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Published: April 6th 2012
Before and After the rain......
I've done Semana Santa in Sevilla back in 2002. So I actually planned on spending the Holy Week based in Madrid this time around, perhaps doing day trips to Toledo, Avila, Segovia or Valladolid and heading back to the city where I have been based for 6 weeks now. Back In Andalusia
Well, guess what. My itchy feet led me back to Andalusia. The Madrid procession last Palm Sunday (Domingo de Ramos) must have whetted my appetite to see more of those Nazarenos with their pointed hoods, costaleros swaying in rhythm bearing the "Pasos" on their shoulders. Truly, Semana Santa is at its best in this corner of the world.
It was easy to buy an AVE ticket for that fast train ride to Cordoba. No hotel reservations were made as my niece and I were not exactly decided where best to stay the night in Andalusian country. The weather decided for us. It was raining in Cordoba when we arrived. So we hopped back on the train and proceeded to Sevilla. There we looked for lodgings around the Giralda where a grand procession was about to start. Well, guess what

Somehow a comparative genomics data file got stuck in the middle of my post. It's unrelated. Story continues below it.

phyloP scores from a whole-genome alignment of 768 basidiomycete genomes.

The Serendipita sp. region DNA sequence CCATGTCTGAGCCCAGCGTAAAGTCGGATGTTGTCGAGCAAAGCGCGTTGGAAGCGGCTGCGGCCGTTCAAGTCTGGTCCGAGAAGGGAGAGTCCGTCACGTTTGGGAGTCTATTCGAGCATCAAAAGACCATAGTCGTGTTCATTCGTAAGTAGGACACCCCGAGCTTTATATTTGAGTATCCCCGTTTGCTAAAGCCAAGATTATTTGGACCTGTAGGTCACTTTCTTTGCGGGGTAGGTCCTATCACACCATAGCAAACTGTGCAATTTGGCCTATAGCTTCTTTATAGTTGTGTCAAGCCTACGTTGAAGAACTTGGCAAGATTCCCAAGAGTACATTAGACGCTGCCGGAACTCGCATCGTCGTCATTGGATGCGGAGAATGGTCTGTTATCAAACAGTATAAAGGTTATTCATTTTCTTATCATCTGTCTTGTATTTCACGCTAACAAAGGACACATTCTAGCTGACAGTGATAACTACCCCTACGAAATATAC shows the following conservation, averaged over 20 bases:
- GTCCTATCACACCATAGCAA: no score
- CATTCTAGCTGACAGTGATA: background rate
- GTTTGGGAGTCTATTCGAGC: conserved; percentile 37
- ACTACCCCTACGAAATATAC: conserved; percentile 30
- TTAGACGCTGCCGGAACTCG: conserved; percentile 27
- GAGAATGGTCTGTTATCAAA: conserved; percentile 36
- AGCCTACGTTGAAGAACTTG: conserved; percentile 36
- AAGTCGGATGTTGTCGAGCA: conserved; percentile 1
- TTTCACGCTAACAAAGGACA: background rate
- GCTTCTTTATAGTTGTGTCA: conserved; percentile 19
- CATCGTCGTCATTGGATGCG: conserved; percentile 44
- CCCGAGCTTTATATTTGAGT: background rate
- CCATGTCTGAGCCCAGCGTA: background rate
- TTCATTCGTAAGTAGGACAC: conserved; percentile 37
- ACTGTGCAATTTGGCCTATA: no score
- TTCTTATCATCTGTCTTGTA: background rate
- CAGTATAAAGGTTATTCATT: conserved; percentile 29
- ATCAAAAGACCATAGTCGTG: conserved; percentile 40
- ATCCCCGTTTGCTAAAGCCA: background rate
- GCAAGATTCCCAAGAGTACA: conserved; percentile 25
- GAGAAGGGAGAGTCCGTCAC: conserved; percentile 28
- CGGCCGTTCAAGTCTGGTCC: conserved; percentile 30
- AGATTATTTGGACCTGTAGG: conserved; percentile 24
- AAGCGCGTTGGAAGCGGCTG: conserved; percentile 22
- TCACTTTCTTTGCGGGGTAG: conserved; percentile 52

Procession cancelled. Lone Nazareno on his way to a tasca?
again. The sky opened up and poured like there's no tomorrow. The procession, with all those hooded Nazarenos waiting for their cue, those chairs neatly arranged around the Giralda, was cancelled at the last minute. The avenida -- once strewn with so many pedestrians -- was instantly deserted as the crowds trooped to the nearest tapas bar and tascas. We did what we thought was the next best thing. We hopped on the red turistico bus. With the downpour, it was the only way we can "keep on moving" while trying to view some sites through a windshield blurred by raindrops. We hopped on......never hopped off until our butts grew tired while Sevilla's streets nearly flooded. Gosh, what are we doing here?
The driver of the tourist bus kept saying "It's raining very well in Sevilla". Very well, indeed! He was kind enough to give us back our hop on, hop off ticket to use again the next day. So back to the Giralda area where we found a tapas bar. The Nazarenos have discarded their hoods and robes, ready to pile up plates of tapas and down some bebidos. I stuck to my sangria,
All Preparations Wasted?
Seats arranged neatly around the Cathedral. Then it poured.....
Quezo Manchego, Jamon iberico, chupitos and croquetas. Slept early ..... so un-Spanish. So frustrating. The Morning After
We did our morning round of the Maria Luisa Park first hour in the morning. Had the place nearly to ourselves until bus loads of other tourists descended upon the lovely park. Rounded up the corner to hop on the same red tourist bus, in better weather this time. By that, I mean "no rain... dry" but chilly. We survived the chill, struggling with the light jackets we had on.